Thursday, July 8, 2010

Clean Up Crew

There are some times when I like exploring by myself. Mainly, because I will stop and look at things that might bore or gross out most people. Saturday, after the butterfly count, I decided to venture out after a Climbing Fern, Lygodium palmatum . I did not find the plant, but I did get some other, what I thought were, pretty cool beetles and a Canada Lily as a consolation prize.

The Canada Lily, Lilium canadense, blossom dangles from its stem.

A tilt of the blossom reveals the truly gorgeous pattern hidden below.

At another stop, I had hopped out of the car because I saw a group of butterflies puddling. Butterflies, many times, will gather on mud, feces or carcasses to extract salts and minerals. I walked over to the puddle party and got a whiff of something pretty rank. I noticed a gathering of butterflies in the ditch. Then I saw the dead rotting fish...

An Eastern Tiger Swallowtail butterfly enjoying a fish dinner.

By now, most of my friends would have probably been back in the car, grossed out by the whole encounter. I, on the other hand, was curious, so I got a stick. A stick can be a very useful tool for an inquisitive naturalist. I poked the carcass and out tumbled some pretty cool beetles! I love beetles. I have loved them since I was a small child. I would flip over rocks, wherever I ventured, in order to find them.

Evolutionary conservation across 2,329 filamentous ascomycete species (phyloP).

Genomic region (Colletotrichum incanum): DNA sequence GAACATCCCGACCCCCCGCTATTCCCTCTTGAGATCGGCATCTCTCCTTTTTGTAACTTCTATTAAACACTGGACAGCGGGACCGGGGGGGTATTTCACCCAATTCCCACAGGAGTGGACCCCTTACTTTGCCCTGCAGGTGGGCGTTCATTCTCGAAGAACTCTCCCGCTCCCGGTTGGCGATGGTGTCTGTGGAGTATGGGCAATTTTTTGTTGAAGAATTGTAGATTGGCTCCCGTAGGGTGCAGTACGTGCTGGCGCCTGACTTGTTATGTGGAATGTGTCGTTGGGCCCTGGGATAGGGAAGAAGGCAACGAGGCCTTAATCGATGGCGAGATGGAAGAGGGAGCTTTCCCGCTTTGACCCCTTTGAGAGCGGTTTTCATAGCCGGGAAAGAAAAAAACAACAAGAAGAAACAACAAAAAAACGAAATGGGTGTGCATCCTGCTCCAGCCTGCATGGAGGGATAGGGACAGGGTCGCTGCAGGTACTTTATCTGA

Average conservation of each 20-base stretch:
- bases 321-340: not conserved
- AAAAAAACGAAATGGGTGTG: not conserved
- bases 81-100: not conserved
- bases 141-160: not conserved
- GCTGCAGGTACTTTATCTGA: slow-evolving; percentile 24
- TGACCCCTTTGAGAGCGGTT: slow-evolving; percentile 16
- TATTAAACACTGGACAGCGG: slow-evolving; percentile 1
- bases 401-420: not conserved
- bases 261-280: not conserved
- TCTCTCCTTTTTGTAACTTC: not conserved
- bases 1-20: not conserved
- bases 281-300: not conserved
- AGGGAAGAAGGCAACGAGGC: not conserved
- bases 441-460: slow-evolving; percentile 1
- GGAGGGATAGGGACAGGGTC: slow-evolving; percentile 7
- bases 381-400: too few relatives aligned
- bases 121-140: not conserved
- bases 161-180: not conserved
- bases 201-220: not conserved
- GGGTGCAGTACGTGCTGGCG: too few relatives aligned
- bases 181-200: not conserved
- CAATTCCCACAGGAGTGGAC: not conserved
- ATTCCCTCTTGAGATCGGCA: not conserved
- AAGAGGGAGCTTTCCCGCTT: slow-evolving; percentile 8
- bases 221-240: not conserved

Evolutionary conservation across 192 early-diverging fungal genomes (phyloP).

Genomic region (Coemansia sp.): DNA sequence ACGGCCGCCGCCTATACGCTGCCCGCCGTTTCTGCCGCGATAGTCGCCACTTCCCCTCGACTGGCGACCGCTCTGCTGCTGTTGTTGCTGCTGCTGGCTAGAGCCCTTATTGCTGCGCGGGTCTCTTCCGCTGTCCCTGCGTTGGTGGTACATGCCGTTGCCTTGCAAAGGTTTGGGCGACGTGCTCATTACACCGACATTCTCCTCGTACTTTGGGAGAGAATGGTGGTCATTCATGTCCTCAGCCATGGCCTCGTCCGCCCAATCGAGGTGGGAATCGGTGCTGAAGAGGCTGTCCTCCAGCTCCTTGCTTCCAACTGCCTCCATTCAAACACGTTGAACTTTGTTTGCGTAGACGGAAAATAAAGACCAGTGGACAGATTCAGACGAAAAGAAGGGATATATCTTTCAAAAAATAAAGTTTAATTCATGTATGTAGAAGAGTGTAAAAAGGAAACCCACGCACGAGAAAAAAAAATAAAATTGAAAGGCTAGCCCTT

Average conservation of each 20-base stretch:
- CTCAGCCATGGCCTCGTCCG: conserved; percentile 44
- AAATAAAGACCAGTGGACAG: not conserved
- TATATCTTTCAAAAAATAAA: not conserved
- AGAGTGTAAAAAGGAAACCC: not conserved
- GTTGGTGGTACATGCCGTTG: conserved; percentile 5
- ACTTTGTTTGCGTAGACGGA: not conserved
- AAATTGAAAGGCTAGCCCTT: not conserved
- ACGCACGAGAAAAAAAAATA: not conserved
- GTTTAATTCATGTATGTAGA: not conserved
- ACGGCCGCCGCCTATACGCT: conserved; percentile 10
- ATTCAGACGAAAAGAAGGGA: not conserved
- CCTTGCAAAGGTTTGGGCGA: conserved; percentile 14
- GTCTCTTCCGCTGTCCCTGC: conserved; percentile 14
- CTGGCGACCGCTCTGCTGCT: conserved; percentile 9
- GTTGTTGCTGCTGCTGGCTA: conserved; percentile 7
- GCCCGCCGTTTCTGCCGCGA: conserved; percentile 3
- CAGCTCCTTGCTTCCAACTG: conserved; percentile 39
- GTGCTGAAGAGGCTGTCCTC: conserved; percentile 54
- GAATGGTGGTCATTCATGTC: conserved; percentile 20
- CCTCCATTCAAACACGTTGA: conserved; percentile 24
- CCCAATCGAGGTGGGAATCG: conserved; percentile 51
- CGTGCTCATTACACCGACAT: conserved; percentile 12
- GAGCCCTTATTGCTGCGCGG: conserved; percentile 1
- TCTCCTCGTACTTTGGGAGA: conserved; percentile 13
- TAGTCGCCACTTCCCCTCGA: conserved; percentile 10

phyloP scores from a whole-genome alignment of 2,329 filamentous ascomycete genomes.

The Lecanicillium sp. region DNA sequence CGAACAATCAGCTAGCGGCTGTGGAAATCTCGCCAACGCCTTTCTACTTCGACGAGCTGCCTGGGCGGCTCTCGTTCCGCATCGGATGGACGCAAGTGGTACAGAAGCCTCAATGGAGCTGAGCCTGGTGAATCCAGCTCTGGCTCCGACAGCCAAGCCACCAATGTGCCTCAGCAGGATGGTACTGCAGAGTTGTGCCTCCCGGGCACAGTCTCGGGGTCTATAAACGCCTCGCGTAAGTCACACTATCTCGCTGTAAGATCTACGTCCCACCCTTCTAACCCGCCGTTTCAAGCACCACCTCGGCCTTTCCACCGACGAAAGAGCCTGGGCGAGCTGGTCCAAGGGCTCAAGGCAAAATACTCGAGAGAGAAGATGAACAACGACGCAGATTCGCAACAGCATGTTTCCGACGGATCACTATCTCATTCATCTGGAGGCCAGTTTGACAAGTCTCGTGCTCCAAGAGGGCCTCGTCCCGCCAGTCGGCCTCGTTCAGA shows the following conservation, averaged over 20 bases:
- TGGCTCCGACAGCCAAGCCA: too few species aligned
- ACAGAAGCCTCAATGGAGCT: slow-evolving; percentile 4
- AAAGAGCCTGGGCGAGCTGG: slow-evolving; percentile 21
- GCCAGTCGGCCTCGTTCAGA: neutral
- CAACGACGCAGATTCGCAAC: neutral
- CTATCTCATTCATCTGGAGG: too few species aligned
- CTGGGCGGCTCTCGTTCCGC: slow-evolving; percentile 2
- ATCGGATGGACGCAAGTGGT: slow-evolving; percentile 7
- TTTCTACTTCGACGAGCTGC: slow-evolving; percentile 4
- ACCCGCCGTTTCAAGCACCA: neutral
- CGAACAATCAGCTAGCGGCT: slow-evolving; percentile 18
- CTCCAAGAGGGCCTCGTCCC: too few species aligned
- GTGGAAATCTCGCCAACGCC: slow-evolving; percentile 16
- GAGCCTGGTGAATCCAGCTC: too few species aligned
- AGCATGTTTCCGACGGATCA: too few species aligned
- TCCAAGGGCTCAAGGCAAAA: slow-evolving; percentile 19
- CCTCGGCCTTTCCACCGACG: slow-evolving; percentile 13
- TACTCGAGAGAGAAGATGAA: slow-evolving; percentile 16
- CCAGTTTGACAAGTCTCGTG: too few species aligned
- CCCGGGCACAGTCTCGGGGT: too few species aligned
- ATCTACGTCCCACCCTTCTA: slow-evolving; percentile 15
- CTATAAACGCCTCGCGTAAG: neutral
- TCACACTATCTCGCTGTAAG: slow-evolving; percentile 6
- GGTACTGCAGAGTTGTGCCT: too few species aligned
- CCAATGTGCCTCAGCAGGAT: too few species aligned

Below, we have American Carrion Beetles, Silpha americana. These a large black beetles with a yellow thorax. Kind of pretty, actually. (Yes, I know they are on a dead fish...) Many people fail to see the beauty in things because they are so fixated on the "ugly". I try to go the opposite way and focus on the good. Usually I can find the beauty in almost all things.

These Sexton Beetles, Nicrophorus sp. caught my eye as they scurried away under the nearby leaf litter. I took my handy stick and pushed the debris away. There were two red and black gems trying to desperately disappear into the mud. Sexton Beetles will work diligently to completely bury a small carcass. The common name comes from a sexton, who was a church employee that took care of the church property. One of the many tasks included digging graves.

Then I spotted this guy. What the heck?!?! I couldn't even get a picture of it, it scurried so quickly. I was, again, glad I was alone because I looked like a crazy lunatic chasing this bug around. I was pretty sure it was a beetle, but it acted weird, curling its abdomen up in the air. The underside was yellow, like a firefly. And then it scrunched up its stubby wings. I was wanting to pick it up, but honestly, I was a little apprehensive. I wasn't entirely sure what it was.

Golden Rover photo from BugGuide by Susan Ellis

I returned home and searched on BugGuide and, after a good while, I finally found the critter. A Golden Rover, Platydracus maculosus, a type of Rove Beetle. And, its food choice was carrion. Bingo! Rove Beetles have shortened elytra, that give them a strange appearance. They are usually predatory or eat carrion. There are always fascinating things to find when you poke around a bit. Just remember your stick! :)



Steve Willson said...

It's amazing how fast a bunch of beetles can consume a carcass. I guess they have to get what they can before larger carrion eaters show up to claim the prize.

Janet Creamer said...

I agree, Steve. I would think a larger animal would have loved to have found those stinky fish!